One year after reaffirming its stance against gay membership, the Boy Scouts of America (BSA) will vote this week on whether to lift the ban, the Chicago Tribune reports.
The BSA board is convening at the organization’s headquarters in Texas to discuss the controversial decision, reports say. The board has said it will consider lifting the national restriction against gay membership, instead leaving the call up to local troop leaders.
An upcoming vote will determine how the group proceeds, but there’s already plenty of influence on both sides of the fence.
On Sunday, President Barack Obama strongly voiced his support for equal access to the organization, regardless of sexual orientation. However, other notable figures such as Texas Governor Rick Perry—an Eagle Scout—say the policy is fine as it stands.
Should the vote pass, the decision to allow or prohibit gay members will be in the hands of local Scout troops.
Rainbow Council response
The Boy Scouts of America's Rainbow Council for Will, Grundy and Kankakee Counties is committed to following the directives handed down by the national board of the BSA. Marc Ryan, Scout executive and CEO for the Rainbow Council, headquarted in Morris, IL said, "We're just going to do what they say."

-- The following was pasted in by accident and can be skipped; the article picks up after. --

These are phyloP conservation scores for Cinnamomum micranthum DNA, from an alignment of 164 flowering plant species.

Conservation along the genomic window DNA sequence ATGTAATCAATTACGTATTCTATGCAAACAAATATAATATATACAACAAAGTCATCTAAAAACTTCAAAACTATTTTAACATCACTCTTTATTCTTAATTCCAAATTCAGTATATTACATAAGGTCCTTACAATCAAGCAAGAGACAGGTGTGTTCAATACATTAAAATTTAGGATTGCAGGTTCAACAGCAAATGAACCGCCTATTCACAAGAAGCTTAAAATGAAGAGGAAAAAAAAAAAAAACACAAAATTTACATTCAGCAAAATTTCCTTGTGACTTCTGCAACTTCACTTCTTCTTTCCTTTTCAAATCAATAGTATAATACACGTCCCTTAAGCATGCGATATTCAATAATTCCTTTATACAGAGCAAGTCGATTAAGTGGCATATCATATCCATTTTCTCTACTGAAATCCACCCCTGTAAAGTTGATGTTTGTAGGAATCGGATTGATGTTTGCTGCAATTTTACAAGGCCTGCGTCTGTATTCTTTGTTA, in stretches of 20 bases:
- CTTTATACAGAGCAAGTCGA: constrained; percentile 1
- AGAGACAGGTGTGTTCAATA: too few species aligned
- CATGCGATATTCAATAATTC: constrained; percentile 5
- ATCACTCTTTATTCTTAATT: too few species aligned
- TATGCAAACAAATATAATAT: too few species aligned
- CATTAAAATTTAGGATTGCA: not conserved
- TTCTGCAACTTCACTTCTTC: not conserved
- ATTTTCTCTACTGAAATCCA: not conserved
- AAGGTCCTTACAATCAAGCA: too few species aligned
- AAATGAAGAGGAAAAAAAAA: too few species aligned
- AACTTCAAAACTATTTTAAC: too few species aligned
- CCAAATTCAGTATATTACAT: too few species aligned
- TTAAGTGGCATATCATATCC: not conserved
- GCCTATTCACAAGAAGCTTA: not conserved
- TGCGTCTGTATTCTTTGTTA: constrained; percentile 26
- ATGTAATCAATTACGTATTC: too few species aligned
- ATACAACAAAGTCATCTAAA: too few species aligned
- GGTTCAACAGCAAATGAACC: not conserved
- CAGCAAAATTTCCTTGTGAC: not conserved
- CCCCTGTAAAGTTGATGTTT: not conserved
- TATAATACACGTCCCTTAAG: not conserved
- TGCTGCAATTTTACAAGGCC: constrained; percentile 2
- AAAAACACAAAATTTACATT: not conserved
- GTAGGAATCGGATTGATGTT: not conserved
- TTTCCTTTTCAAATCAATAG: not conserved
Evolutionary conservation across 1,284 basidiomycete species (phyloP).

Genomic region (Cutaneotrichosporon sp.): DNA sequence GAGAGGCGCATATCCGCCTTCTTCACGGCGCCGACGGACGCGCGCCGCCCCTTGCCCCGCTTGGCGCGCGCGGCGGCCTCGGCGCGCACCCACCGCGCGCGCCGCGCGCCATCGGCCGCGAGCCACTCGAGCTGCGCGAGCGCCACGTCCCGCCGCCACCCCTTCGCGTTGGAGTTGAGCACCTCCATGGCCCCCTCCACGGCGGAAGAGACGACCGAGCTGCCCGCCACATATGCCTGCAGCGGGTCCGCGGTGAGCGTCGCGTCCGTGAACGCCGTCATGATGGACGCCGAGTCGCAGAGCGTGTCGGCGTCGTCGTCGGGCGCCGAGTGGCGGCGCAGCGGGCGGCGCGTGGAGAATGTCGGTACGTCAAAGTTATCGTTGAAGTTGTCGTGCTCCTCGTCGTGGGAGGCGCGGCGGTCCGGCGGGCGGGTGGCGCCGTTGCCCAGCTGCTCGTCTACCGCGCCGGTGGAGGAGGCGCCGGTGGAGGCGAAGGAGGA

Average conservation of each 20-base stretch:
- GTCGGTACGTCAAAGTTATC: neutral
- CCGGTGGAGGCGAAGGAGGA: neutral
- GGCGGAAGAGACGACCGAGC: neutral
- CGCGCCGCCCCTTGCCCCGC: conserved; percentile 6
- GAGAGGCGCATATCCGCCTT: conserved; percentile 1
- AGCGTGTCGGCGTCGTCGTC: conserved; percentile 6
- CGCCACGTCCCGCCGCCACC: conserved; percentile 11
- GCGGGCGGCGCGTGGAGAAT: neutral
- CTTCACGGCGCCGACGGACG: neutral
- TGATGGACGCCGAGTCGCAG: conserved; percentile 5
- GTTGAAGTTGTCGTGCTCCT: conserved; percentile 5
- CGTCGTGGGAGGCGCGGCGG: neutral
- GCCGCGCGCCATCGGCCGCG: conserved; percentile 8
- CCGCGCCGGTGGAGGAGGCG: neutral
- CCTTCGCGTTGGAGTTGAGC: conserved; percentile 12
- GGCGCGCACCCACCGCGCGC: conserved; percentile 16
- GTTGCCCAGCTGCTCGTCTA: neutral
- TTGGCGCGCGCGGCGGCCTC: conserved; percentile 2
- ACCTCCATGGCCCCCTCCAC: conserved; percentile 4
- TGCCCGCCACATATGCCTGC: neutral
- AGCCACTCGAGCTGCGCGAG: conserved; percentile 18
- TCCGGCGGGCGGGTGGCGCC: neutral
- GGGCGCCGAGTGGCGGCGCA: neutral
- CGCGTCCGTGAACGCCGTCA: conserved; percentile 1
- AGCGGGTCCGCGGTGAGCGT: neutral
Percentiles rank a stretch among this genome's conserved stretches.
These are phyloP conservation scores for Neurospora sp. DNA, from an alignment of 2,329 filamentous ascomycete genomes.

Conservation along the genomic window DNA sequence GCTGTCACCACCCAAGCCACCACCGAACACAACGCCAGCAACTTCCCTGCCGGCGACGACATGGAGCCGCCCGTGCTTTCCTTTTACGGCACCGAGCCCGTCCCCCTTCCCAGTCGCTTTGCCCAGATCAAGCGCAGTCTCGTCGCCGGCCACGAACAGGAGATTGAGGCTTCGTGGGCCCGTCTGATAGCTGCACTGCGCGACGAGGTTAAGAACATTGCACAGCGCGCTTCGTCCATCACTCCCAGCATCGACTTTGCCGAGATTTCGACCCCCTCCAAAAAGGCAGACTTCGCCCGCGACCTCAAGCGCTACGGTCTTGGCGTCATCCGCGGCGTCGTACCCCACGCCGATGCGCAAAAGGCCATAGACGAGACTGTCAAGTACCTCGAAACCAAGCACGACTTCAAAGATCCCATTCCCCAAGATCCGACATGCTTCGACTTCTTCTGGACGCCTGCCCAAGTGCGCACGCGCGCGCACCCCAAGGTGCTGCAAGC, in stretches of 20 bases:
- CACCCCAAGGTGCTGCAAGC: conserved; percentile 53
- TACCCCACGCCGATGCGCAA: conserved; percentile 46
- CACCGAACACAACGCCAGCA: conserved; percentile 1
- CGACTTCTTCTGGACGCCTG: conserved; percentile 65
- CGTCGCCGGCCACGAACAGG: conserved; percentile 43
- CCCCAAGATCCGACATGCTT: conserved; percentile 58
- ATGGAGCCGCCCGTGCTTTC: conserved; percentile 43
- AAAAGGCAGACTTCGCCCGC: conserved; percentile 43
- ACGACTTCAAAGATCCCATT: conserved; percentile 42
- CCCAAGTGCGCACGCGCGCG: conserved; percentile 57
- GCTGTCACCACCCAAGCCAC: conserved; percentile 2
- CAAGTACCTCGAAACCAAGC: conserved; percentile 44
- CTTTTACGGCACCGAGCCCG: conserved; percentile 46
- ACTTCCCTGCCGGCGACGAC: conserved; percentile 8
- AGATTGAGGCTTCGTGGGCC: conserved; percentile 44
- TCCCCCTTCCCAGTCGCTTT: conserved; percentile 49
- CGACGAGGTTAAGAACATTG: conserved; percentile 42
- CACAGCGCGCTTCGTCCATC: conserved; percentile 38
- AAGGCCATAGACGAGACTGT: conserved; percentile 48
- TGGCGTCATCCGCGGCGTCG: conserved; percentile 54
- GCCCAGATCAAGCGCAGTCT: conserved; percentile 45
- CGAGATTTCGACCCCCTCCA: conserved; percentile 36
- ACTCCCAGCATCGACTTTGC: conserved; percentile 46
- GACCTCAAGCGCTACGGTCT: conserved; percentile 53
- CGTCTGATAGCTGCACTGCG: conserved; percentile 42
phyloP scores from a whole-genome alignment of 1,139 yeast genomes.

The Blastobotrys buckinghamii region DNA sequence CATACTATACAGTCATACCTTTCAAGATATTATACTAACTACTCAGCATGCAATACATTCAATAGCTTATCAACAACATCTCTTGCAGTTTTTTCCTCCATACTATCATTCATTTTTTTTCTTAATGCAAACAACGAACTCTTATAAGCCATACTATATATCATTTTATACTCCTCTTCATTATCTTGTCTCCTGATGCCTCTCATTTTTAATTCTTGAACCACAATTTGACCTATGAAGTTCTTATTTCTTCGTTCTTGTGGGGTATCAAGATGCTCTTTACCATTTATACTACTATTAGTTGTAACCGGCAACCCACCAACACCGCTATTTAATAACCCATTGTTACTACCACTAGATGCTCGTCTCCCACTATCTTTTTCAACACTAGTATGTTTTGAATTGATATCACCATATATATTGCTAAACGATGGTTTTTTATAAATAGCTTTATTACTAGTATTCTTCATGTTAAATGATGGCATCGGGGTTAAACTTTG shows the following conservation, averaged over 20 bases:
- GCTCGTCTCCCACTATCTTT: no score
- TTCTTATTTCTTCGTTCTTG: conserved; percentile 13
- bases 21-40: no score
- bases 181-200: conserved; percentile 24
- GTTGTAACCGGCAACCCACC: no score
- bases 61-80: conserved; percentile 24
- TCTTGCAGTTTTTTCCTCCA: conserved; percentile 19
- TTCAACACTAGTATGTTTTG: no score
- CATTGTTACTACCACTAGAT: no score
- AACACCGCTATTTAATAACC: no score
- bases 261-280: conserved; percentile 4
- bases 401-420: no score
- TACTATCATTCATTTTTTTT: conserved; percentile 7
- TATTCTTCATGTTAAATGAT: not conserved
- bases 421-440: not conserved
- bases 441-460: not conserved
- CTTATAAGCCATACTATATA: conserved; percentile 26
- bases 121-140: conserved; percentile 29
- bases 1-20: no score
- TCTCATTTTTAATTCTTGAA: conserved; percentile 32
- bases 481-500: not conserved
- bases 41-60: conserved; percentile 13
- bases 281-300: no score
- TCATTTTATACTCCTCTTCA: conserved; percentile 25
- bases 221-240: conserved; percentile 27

National leaders are taking due diligence as to how best to serve all "its partner organizations, including churches, youth and families."
"The Rainbow Council prepares young people for life through the work it does in over 150 Scouting units engaging approximately 1,000 volunteer leaders," he added.
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The efforts made by the New Lenox Boy Scout troops are the perfect example of service in the community, according to Ryan. In November 2012, Boy Scouts and Girl Scouts collected 42,000 food items to donate to three local food pantries.
Outreach such as the "New Lenox food drive (is) what we care about. That's the power of Scouting," Ryan said.
About 40,000 boys participate in Scouting through the Rainbow Council. In preparation for the holidays, all total they collected about 120,000 pounds of food for pantries in three counties.
The aim of Scouting’s mission is to prepare young people to make moral and ethical choices over their lifetime by instilling in them the values of the Scout Oath and Scout Law. It is the foremost youth program of character development and values-based leadership training. For more information about Scouting locally, visit the Rainbow Council website.
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